The kinds of folks who would have stopped the student army, who would evict Joe Bennett from his house despite Joe very capably demonstrating his full acceptance of the risks, who banned building owners from accessing their properties while demolition contractors find it safe enough to strip the building and steal the contents - I'd push the button to be rid of them.

    Note that while my criticism in this particular case may benefit from hindsight, I was, back in March, making very similar complaint about similar Council decisions. I just had no clue at the time that anybody would have dreamed of trying to stop the student volunteer army. Armchair? Maybe. But I was also banned for a month from accessing my office armchair because of this kind of risk aversion. Were you?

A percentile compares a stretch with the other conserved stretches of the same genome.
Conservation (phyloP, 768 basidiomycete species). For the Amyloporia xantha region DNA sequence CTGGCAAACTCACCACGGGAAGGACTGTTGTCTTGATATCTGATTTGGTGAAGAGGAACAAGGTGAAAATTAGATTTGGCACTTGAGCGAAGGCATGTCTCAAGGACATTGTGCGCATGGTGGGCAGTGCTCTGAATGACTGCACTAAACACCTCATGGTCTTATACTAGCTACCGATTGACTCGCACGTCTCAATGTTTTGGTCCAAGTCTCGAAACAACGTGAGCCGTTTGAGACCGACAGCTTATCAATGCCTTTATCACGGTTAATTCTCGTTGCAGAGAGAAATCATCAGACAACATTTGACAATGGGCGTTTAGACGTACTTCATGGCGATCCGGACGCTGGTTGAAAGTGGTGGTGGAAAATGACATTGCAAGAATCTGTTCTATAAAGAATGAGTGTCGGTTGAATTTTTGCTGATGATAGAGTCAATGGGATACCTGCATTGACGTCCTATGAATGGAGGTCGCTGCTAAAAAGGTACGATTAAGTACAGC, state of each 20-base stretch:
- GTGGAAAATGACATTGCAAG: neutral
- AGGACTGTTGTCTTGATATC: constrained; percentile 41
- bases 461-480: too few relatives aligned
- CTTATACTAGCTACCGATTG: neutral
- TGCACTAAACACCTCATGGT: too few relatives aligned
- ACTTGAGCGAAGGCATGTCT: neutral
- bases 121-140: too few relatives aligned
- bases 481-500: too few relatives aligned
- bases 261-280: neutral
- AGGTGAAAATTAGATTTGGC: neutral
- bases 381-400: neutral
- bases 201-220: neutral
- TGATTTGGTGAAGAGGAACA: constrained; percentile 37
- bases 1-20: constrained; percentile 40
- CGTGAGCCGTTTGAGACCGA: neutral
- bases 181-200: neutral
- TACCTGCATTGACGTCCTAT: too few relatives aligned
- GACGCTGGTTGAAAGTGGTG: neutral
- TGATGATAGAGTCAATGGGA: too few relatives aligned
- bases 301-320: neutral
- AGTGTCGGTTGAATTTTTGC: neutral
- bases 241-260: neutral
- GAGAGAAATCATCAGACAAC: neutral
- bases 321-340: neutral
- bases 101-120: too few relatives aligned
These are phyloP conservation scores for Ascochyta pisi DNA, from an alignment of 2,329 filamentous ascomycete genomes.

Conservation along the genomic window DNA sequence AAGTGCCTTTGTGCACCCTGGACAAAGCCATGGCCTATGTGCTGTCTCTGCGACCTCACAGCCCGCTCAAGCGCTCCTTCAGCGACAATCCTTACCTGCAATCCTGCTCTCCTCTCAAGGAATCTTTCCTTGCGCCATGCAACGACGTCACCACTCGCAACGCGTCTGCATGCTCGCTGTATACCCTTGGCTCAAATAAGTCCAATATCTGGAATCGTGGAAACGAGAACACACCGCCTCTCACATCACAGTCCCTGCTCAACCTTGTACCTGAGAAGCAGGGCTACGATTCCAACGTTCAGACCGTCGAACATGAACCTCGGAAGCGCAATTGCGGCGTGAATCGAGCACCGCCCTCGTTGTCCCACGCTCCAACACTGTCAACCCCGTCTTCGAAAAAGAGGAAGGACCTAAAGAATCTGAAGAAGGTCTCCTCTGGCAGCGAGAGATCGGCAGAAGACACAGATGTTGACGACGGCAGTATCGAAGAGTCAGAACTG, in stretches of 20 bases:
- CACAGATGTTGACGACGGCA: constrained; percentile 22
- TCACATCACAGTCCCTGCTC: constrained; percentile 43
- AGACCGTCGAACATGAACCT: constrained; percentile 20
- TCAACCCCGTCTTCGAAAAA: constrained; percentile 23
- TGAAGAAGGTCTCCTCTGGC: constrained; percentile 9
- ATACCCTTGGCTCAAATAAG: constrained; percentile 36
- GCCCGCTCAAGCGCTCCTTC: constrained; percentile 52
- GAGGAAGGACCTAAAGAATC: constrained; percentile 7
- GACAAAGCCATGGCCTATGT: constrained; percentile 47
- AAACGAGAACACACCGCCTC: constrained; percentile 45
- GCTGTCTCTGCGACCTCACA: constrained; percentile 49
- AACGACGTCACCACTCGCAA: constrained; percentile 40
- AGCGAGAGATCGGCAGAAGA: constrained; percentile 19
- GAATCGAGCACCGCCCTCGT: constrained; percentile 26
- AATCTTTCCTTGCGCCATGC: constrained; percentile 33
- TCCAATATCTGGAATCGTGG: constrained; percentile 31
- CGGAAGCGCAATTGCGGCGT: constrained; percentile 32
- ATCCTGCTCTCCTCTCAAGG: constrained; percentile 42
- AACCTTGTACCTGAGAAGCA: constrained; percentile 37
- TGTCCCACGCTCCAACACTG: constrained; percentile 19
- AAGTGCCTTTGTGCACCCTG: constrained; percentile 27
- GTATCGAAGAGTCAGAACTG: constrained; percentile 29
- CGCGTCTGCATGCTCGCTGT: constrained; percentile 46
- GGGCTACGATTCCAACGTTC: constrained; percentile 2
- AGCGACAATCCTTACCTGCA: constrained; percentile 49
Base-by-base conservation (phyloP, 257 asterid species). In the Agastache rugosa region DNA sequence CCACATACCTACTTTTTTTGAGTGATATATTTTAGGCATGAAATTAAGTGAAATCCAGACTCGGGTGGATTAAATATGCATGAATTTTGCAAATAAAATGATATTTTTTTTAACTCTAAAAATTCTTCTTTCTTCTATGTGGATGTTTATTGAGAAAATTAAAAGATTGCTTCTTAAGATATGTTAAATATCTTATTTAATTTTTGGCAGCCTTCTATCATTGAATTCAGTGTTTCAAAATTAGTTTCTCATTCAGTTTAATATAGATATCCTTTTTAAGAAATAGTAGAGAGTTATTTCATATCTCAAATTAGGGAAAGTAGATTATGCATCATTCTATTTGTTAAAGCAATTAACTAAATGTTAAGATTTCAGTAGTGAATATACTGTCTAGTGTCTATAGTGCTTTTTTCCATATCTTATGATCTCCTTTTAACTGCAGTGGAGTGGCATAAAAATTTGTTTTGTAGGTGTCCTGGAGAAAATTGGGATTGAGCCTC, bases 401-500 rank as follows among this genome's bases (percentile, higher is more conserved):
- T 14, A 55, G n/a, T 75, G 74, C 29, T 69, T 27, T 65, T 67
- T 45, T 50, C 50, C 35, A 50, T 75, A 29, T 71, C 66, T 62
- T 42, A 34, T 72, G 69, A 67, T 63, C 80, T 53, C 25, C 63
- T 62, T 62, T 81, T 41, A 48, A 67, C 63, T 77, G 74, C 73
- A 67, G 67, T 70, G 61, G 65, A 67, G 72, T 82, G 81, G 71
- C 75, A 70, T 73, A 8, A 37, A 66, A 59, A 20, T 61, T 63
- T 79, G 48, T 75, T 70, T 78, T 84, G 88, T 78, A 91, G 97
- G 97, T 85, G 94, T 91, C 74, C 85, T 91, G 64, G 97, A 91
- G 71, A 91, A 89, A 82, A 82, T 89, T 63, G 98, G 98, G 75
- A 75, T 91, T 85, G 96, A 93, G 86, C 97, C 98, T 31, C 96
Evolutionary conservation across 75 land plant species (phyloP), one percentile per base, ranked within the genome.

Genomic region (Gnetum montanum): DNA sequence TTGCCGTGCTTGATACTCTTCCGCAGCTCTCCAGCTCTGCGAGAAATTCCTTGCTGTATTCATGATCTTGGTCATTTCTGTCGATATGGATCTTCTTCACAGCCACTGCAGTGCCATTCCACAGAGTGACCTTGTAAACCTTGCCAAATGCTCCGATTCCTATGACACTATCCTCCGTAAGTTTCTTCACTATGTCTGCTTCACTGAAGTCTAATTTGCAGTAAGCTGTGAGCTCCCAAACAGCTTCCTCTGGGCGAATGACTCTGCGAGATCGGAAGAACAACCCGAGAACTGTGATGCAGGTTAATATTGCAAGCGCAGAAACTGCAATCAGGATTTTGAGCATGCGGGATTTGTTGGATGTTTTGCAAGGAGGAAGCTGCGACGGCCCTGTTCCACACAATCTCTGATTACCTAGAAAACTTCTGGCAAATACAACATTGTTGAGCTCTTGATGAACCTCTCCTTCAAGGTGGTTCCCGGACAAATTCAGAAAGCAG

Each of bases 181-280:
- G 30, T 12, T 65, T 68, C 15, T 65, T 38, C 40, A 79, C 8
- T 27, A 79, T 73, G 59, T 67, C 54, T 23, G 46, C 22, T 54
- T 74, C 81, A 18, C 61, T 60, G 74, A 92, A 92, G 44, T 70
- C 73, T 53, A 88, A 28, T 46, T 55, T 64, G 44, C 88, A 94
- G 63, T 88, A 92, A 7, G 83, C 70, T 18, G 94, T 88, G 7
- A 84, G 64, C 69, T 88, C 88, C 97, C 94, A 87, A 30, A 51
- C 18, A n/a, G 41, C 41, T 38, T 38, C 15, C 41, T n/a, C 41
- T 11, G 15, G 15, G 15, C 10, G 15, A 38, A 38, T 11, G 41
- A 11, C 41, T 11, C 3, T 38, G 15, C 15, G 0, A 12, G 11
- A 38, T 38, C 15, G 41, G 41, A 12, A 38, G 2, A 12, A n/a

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  10. You say, correctly, that Council would expect to bear heavy political costs if bad outcomes obtained from letting folks in too quickly but more diffuse costs if they err in the opposite direction. Completely agree.

    Why then is it so surprising that anybody might think that bad outcomes were possible if a load of well-meaning but untrained, uncoordinated, ill-equipped amateurs were allowed into a disaster zone? How do you think their families and the media would have reacted if some of them had been killed or badly injured, diverting scarce resources from other urgent tasks? How long do you think the Council official who made the call to let them in would have lasted?